Many women start doing Kegels as a way to boost their sex life, recover after pregnancy, or because they notice their pelvic floor muscles are weakened, causing urinary incontinence and unpleasant sensations.
But sometimes Kegels are just boring, or you may not be seeing any results. If performing regular Kegel exercises hasn't been working, you may want to give Kegel exercisers a shot. Not sure what you should look for when shopping for Kegel exercisers?
As main options, you have a choice between Kegel balls or weights of different types and diverse electronic devices. Kegel balls are usually designed as singles or doubles, they can be made of metal or silicone; and are available in different sizes and weights, so you can find the right fit. More advanced options are Kegel exercisers using electrostimulation or Bluetooth operated connected objects with their own mobile apps. Electronic Kegel devices and trainers tend to offer more features and to be more expensive than their standard weighted counterparts.
Regardless of your preference, the use of a device can help improve incontinence, prevent prolapse, help with post-partum recovery and boost your sexual wellness. Below, explore five types of pelvic floor exercisers you should look into.
This category includes types of weighted balls as well as Jade Eggs. They tend to be the most commonly seen on the market due to their low cost. Kegel weights or balls have been used for centuries, they are inserted into the vagina and trigger your muscles to contract. You can start by using Kegel balls for a few minutes each day, then increasing for longer intervals as you get stronger.
- No need to charge, no tech
- Jade Eggs are beautiful
- May be made of unregulated metals, coatings, or porous stone without any medical control, so potentially unsafe.
- No app or feedback, so you will not be able to monitor your progress
- Bad usage guides may suggest using them for hours at a time which can lead to hypertonic pelvic muscles
The electro-stimulation tools for pelvic floor training activate the muscles, creating contractions and basically doing your Kegels for you. Don’t let the term “electrical stimulation” scare you, these devices have been around for 40 years, originally only in doctors‘ and physical therapy offices. This method can help build the muscles to a point where they start to have better control and then can kegel on their own. Electrical stimulation devices can be vaginal or external, external ones contract the pelvic floor muscles through skin. They are less invasive and may come in a form of sanitary pad, or shorts.
- The device focuses on the right pelvic floor muscles
- You don’t need to do your Kegels, the device is doing all the work for you
- Vaginal stimulation may be invasive, uncomfortable or even painful with high intensity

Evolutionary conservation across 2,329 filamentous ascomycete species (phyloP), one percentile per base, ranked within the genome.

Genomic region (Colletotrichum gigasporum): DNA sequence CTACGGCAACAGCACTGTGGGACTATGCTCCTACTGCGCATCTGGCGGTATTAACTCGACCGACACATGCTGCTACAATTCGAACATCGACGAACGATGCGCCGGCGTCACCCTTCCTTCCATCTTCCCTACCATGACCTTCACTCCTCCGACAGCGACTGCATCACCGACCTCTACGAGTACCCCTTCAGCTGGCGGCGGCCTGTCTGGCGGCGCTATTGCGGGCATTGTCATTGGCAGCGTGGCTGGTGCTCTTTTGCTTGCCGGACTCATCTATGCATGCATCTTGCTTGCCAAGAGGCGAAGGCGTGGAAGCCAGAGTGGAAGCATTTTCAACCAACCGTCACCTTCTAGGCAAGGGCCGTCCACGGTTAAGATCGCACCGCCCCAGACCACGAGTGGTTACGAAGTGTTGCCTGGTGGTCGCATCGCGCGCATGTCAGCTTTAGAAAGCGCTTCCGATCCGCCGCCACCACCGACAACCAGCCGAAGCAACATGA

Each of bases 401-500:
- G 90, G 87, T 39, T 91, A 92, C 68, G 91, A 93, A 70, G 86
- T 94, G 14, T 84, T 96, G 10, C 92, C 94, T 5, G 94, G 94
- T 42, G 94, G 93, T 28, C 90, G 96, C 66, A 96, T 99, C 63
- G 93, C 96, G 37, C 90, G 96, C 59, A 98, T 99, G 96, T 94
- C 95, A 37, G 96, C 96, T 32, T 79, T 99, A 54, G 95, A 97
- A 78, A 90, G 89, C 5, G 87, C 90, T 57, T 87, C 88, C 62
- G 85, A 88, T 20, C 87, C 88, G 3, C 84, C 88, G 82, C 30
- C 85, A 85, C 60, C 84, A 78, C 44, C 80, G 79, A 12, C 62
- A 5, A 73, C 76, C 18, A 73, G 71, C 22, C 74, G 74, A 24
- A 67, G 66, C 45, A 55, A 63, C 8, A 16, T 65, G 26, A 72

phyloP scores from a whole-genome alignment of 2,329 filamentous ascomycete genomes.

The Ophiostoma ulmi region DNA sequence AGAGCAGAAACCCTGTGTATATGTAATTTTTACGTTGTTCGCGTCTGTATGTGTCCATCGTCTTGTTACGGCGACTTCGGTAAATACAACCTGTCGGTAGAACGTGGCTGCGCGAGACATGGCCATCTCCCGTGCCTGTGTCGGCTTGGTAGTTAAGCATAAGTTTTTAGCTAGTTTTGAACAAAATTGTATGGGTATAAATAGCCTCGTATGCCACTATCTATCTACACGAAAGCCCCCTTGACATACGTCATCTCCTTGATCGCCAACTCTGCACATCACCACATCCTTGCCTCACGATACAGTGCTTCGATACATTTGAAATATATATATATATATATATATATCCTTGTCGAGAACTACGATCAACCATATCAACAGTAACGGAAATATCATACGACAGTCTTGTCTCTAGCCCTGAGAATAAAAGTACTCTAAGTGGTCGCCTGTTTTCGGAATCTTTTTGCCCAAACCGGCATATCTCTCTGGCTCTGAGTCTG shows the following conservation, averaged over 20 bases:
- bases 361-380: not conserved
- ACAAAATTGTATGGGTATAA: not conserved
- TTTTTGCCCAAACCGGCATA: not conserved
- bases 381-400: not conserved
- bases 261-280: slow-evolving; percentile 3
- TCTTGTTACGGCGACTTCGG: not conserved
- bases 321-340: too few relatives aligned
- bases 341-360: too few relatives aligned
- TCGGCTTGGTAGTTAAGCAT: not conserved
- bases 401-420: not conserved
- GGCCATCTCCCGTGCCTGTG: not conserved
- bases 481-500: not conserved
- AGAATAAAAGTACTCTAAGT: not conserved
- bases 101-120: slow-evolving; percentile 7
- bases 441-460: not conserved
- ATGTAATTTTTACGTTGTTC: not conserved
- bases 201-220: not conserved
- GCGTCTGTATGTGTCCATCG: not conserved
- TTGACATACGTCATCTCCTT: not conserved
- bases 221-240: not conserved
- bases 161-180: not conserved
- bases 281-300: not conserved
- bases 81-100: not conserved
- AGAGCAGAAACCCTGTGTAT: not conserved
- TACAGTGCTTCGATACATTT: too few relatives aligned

- External stimulation devices need to be sized right and may irritate skin
- These devices are often expensive($100-$500), even if options under $100 do exist.
- Electric stimulation is not recommended for long term use and has many contraindications.
- Not fun or engaging to use
Biofeedback solutions are among the best Kegel exercisers on the market. They work by providing feedback on muscle contraction pressure through an application or other device. They usually offer a training program to help users visualize their contractions and monitor their progress. The probe is inserted into the vagina like a tampon and are used to ensure you're contracting your pelvic floor muscles correctly when doing exercises. There is no electrostimulation involved.
Thanks to their safety and precise metrics, the use of these connected devices for pelvic floor rehabilitation has rapidly become widespread. Previously used only by health professionals (midwife or physiotherapist) and expensive, they are now more affordable and available in retail and online. Devices like Perifit or Elvie Trainer help to achieve impressive results in a relatively short amount of time.
- Provides real-time feedback to the user to inform them about how their pelvic floor muscles are contracting
- Can gamify and make fun the otherwise tedious exercise
- Allows you to track your progress
- Higher cost (>$100)
- Requires a phone to complete the workout
- Most of the time, electronics need charging
There are other options besides Kegel exercisers that may stop bladder leaks, but most require doctor or physiotherapist office visits.
- Physically blocking the urethra passageway, for example with filler injections around the urethra.
- Pelvic floor physical therapy, and manual identification of pelvic floor muscles. Seeing a physical therapist is one of the most effective Kegel alternatives to address serious pelvic floor dysfunction.
- Surgery: as a last resort, the use of surgical mesh implants.
After reviewing different types Kegel exercisers, it’s important to consider which of the options is best for you. We always recommend seeing a health care provider if you have any questions or concerns about your pelvic floor health.